Stephen Thorne ("Omega")


Stephen Thorne has played numerous roles as part of his long association with Doctor Who, but he's best remembered for the definitive portrayal of the legendary Omega.

[Published in The Essential Doctor Who Issue #7 THE TIME LORDS (Panini UK Ltd, March 2016), pp. 28-31. Posted here by kind permission of Doctor Who Magazine editor Tom Spilsbury.]

Stephen Thorne made the first of his four Doctor Who appearances in the 1971 story, The Daemons. “What was going to happen was that the creature, Azal, would be played by [tall actor] Michael Kilgarriff, and I would do the voice," he says. "I did a lot of voice work and radio around that time. But when I went along to see them, [producer] Barry Letts saw how tall I was.” Thorne is six feet four. “He said, ‘Well, you might as well do both.’ So I did poor Michael out of a job.”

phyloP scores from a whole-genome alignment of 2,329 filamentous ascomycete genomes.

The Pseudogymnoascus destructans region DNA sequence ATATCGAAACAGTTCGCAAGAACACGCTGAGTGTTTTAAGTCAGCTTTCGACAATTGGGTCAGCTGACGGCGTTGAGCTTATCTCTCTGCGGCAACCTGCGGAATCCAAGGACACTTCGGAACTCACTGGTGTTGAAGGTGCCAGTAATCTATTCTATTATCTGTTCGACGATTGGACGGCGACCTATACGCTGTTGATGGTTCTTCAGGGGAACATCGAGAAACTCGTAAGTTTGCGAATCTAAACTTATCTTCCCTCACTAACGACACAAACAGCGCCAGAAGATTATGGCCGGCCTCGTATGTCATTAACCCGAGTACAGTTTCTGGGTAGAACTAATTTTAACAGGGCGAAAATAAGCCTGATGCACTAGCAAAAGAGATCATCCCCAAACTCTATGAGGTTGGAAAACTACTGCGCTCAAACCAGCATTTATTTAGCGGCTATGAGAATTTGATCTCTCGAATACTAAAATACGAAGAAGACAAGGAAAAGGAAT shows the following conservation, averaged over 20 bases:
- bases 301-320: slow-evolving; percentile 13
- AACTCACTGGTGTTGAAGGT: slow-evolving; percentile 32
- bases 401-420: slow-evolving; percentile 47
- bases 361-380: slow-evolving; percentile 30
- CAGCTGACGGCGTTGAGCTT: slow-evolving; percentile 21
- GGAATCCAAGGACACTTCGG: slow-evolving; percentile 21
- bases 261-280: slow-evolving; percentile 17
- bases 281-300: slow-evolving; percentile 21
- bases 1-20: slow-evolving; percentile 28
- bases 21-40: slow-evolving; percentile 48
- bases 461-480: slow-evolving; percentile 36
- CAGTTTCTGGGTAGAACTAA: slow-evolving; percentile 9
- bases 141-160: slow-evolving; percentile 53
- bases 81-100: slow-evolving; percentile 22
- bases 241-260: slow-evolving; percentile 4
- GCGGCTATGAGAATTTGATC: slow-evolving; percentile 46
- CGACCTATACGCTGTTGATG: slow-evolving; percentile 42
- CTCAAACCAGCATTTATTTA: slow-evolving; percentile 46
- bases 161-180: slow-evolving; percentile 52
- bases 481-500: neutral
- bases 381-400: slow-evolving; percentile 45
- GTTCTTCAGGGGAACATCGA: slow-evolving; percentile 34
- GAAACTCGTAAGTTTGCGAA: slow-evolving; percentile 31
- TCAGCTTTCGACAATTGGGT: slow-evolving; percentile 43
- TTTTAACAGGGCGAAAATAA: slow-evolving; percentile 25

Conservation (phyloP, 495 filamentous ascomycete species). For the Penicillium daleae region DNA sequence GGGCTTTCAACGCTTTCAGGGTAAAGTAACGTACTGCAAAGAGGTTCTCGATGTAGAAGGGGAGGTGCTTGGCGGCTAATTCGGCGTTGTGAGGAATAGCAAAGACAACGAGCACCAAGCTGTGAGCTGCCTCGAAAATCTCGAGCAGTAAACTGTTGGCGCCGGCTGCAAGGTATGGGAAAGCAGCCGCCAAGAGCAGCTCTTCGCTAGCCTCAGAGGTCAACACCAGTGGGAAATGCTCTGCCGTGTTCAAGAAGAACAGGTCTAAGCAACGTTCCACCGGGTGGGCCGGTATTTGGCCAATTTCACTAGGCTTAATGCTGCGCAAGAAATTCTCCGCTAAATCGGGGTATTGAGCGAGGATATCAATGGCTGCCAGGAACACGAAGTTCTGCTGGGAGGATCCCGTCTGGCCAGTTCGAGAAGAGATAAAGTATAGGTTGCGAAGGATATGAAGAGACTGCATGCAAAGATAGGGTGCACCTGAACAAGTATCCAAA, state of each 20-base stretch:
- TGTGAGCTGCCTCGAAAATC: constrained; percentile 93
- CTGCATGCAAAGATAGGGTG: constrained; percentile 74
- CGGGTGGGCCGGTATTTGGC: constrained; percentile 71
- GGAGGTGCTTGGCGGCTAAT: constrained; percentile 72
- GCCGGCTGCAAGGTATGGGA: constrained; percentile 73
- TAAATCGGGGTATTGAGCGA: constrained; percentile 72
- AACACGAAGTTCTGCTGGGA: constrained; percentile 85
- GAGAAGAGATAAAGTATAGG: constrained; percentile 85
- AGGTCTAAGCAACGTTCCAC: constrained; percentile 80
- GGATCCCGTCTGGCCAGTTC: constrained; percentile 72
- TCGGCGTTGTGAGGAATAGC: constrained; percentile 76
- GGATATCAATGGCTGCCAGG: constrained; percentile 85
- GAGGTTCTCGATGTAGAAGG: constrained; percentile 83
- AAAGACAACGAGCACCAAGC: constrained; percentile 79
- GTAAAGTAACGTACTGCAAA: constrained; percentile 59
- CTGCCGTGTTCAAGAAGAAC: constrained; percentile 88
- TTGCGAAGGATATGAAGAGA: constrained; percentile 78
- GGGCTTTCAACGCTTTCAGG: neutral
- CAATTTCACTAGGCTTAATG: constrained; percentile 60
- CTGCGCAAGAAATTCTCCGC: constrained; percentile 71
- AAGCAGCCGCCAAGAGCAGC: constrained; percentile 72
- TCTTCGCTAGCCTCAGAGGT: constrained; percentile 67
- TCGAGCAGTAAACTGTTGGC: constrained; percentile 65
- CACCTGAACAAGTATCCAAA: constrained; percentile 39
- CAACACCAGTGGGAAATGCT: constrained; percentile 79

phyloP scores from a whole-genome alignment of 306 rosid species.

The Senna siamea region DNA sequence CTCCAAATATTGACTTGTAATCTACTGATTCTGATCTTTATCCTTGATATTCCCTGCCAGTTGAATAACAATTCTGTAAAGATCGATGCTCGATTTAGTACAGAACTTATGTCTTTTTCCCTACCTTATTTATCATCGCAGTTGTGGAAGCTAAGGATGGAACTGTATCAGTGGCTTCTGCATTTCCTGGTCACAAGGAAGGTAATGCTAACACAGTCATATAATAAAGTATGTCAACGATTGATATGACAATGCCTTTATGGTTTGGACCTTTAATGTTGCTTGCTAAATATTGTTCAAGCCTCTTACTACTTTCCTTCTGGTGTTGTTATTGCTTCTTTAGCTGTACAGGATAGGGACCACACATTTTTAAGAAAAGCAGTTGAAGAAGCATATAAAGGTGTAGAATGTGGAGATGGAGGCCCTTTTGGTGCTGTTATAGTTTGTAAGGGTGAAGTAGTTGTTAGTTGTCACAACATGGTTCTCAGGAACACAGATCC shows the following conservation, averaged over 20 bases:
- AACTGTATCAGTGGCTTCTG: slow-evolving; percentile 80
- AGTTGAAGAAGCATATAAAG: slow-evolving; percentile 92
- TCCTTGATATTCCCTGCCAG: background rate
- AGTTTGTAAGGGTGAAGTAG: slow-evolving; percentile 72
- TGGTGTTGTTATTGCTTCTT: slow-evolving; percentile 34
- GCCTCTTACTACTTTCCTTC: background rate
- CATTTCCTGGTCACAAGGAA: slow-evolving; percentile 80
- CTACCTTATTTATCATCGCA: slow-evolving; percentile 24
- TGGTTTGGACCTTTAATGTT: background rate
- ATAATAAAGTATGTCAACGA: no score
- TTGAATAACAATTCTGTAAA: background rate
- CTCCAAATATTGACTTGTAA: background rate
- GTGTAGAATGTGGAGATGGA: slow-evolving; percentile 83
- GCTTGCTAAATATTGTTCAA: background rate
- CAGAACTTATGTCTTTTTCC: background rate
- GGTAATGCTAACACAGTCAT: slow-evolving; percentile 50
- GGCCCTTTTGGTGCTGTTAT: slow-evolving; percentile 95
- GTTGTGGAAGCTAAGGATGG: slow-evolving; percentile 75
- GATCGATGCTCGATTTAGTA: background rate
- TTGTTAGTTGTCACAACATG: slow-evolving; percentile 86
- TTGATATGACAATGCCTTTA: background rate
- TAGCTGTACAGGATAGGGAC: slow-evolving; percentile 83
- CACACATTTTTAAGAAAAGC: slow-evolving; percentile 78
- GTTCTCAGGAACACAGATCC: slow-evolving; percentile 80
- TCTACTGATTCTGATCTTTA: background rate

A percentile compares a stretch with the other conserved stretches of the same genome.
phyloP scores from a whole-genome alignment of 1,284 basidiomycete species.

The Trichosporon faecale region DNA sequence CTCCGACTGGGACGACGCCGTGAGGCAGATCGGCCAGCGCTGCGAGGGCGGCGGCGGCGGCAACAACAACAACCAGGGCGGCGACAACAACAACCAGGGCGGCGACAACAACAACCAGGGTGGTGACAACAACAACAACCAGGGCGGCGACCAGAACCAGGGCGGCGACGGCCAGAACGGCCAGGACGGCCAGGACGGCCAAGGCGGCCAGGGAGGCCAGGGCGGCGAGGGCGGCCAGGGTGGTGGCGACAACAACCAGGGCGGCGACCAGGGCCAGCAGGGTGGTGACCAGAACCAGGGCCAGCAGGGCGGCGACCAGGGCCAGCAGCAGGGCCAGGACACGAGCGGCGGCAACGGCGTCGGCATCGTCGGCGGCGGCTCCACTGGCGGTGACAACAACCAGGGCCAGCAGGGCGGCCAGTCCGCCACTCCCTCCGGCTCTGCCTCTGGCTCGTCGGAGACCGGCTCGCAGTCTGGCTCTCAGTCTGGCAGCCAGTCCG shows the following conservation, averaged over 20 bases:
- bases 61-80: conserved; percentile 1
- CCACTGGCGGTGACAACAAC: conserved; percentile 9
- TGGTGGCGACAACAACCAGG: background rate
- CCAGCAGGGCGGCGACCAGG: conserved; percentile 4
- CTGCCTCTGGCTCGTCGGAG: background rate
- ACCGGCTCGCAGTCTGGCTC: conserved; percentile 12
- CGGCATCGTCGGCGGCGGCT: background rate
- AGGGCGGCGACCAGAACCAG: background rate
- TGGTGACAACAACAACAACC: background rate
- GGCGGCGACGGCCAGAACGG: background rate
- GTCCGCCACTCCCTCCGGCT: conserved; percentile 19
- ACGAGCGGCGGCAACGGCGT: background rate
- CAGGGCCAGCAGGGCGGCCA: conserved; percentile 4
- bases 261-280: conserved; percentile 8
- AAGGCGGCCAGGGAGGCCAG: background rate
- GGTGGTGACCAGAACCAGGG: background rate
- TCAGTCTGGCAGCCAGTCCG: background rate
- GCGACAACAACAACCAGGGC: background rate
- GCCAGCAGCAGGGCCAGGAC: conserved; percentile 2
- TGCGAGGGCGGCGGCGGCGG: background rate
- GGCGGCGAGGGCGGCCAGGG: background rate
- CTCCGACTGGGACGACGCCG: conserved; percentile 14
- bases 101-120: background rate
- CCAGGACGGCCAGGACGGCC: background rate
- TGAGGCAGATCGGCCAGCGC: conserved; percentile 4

Letts must have liked his performance as a year later Stephen was asked to play an Ogron in Frontier in Space and then the main villain in the next story to be recorded (though it was broadcast first). The Three Doctors marked Doctor Who’s tenth anniversary and for the first time showed all the different incarnations of the Doctor together.

“That part – Omega – was another big character and needed a reasonably big voice,” says Stephen about how he got the role. “I think I did myself a bit of good when I played Azal but you never know with these things.” He’s also keen to make the distinction that Omega is not a villain. “Oh, he’s not. He’s just very angry at the way he’s been treated.”